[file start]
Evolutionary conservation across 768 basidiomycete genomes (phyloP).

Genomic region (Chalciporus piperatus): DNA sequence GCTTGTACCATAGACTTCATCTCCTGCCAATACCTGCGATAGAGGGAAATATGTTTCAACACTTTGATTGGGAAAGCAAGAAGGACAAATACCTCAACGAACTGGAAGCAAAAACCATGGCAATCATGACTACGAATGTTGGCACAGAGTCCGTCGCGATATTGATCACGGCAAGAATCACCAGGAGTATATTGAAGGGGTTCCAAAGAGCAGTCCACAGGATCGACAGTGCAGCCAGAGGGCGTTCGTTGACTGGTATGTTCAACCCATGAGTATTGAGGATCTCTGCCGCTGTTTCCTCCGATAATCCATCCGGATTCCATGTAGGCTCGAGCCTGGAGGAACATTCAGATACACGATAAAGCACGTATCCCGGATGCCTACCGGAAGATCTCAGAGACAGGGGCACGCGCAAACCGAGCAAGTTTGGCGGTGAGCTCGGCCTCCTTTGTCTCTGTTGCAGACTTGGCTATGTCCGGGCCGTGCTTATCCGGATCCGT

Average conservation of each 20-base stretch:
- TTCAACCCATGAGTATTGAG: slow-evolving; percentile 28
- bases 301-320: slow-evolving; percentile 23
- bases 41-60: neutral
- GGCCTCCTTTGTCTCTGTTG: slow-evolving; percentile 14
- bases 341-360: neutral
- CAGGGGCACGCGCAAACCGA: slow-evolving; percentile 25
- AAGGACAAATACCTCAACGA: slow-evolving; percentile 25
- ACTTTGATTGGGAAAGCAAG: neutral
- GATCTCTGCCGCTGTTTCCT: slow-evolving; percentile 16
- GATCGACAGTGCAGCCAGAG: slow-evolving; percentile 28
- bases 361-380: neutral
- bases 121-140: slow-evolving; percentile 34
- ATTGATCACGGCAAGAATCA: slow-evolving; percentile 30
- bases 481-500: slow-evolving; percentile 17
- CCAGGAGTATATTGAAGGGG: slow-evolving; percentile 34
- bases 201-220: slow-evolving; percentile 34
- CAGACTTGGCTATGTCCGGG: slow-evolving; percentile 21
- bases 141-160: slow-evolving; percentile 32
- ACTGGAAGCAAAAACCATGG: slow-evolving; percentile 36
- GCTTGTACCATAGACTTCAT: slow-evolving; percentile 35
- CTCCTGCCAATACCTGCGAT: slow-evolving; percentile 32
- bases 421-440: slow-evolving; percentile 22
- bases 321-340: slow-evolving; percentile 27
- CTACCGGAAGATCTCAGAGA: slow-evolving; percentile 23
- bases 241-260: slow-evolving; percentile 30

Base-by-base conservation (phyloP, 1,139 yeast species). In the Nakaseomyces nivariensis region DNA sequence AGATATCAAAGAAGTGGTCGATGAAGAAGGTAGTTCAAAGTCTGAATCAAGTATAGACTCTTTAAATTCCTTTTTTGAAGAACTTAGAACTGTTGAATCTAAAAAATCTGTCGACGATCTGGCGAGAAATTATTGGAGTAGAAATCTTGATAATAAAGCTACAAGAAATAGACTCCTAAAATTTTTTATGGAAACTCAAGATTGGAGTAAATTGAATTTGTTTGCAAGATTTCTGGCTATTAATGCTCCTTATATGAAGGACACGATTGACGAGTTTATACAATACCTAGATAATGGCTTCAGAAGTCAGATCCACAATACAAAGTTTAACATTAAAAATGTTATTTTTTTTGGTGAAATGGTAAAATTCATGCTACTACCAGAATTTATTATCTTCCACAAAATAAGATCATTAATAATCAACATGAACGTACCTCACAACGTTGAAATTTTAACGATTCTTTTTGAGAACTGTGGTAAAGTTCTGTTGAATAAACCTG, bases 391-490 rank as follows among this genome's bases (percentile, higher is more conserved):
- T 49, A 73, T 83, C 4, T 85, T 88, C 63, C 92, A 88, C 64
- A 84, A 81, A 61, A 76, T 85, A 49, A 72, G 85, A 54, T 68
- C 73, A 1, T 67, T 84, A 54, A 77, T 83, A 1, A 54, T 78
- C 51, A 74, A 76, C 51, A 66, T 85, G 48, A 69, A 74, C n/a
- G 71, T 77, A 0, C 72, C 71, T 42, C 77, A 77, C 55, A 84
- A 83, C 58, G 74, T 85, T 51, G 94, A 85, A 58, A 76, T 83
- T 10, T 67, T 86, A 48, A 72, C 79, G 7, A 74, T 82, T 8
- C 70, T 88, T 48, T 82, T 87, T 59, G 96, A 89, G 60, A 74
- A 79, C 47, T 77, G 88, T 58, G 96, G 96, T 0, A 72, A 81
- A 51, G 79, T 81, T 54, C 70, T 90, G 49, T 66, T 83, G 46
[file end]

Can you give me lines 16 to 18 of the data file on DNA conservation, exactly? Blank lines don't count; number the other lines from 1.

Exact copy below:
- ATTGATCACGGCAAGAATCA: slow-evolving; percentile 30
- bases 481-500: slow-evolving; percentile 17
- CCAGGAGTATATTGAAGGGG: slow-evolving; percentile 34